the survey data that indicate that many more violent crimes are stopped with
guns than are perpetrated with guns. But it is something that he has written
and felt strongly about for a long time. Now Gary may think that there's
something else that's being left out that maybe could explain these changes
in crime rates. If he can tell me what that factor is, I'd be happy to try
to test it.

Reason: Do you still hear the argument that you're in the pay of the gun
industry, or has that been discredited?

Lott: I think the gun control people are going to continue to bring it up.
I've been in debates this year with people from Handgun Control Inc. and
other gun control groups in which they asserted flat-out that I've been paid
by gun makers to do this study.

Reason: When they raise this charge, how successful are you in making the
point that people should be able to assess evidence and arguments on their
merits and that your motives don't matter?

Lott: Well, most people aren't going to look at the data. They're not going
to have the data in front of them. The credibility of the data and the
message depends on whether or not they believe that the person who's telling
them about the data is credible. And I think the gun control groups feel
that it's a win to the extent that they even divert three minutes of a show
to talking about this issue. Even if it doesn't stick in people's minds,
it's still three minutes that I couldn't talk about something else.

Reason: In a working paper you wrote with University of Chicago law
professor William Landes [available at], you conclude that "shall
issue" laws are especially effective at preventing mass public shootings.
Given that the people who commit these crimes seem to be pretty unbalanced,
if not suicidal, how does the deterrent work?

Lott: Most of these attacks do end in the death of the attackers themselves,
frequently from suicide, but also because they're killed by others. But part
of what's motivating them is the desire to harm other people, and to the
extent that you can take that away from them, I think you reduce their
incentive to engage in these attacks. Whether they do it just because they
intrinsically value killing people or whether they do it because of the
publicity, the fact that there might be a citizen there who can stop them
well before the police are able to arrive takes away, in their warped minds,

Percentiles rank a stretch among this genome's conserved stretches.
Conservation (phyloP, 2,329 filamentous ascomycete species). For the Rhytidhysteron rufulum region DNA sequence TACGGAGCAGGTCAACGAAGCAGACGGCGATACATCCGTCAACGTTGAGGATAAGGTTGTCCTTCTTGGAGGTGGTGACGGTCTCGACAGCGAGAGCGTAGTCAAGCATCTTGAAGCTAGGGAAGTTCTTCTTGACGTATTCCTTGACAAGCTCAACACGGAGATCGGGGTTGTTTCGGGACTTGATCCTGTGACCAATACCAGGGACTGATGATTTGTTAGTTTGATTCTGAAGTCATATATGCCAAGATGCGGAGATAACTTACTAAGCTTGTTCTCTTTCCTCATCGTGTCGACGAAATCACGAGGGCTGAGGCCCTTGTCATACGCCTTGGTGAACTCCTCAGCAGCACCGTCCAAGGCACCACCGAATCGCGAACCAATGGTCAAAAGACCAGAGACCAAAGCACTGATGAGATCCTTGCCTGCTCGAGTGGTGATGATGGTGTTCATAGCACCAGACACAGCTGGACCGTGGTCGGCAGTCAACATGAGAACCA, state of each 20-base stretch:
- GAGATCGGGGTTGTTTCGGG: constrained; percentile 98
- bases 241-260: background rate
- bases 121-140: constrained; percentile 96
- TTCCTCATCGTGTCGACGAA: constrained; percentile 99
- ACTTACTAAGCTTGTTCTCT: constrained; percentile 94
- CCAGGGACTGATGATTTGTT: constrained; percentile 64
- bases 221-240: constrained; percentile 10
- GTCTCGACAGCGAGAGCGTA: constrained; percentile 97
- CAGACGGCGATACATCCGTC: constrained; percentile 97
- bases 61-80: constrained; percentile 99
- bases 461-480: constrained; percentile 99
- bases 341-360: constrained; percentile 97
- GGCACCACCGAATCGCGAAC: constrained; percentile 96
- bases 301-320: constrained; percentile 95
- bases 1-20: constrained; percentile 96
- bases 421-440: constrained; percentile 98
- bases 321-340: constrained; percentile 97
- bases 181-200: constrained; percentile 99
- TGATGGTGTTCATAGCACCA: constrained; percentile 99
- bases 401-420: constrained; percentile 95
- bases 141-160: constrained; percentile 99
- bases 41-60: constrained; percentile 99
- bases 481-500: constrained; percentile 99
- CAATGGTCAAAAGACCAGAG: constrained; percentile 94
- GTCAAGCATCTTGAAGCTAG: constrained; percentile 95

some of the gain from the crime, and stops a lot of them from doing it.

Reason: You often say, based on surveys, that Americans use guns to fend off
criminals more than 2 million times a year. But in the book, you note that
people who report incidents of armed self-defense could be mistaken or
lying. How big a problem is that, and how confident can we be that the true
number is more than 2 million?

Lott: Well, 2 million is the average of the various surveys. Different
problems may plague different surveys, and the problems can go in both
directions. You may have questions that weed out people who shouldn't be
weeded out.

Reason: Like "Do you own a gun?"

Lott: Or it could be you ask them "Has a crime been committed against you?"
before you ask them whether they've used a gun defensively.

Reason: And they might not consider it a crime if it wasn't completed?

Lott: Right. And so, we have errors that can exist on both sides....But
that's the only type of evidence that we have on this....The most striking
thing to me is the comparison between the results from these surveys and
[survey data on] the number of violent crimes that are committed with guns
each year. You see many more crimes that are averted by people who defend
themselves with guns. I think that difference--even though both sets of
numbers can be tainted for all the same reasons--is what's striking.

Reason: You say that resistance with a gun is the safest option when
confronted by a criminal. What's the basis for that conclusion?

Lott: You hear claims from time to time that people should behave passively
when they're confronted by a criminal. And if you push people on that,
they'll refer to something called the National Crime Victimization Survey, a
government project that surveys about 50,000 households each year. If you
compare passive behavior to all forms of active resistance lumped together,
passive behavior is indeed slightly safer than active resistance. But that's
very misleading, because under the heading of active resistance you're
lumping together things like using your fist, yelling and screaming, running
away, using Mace, a baseball bat, a knife, or a gun. Some of those actions
are indeed much more dangerous than passive behavior. But some are much

For a woman, for example, by far the most dangerous course of action to take
when she's confronted by a criminal is to use her fists. The reason is
pretty simple: You're almost always talking about a male criminal doing the
attacking, so in the case of a female victim there's a large strength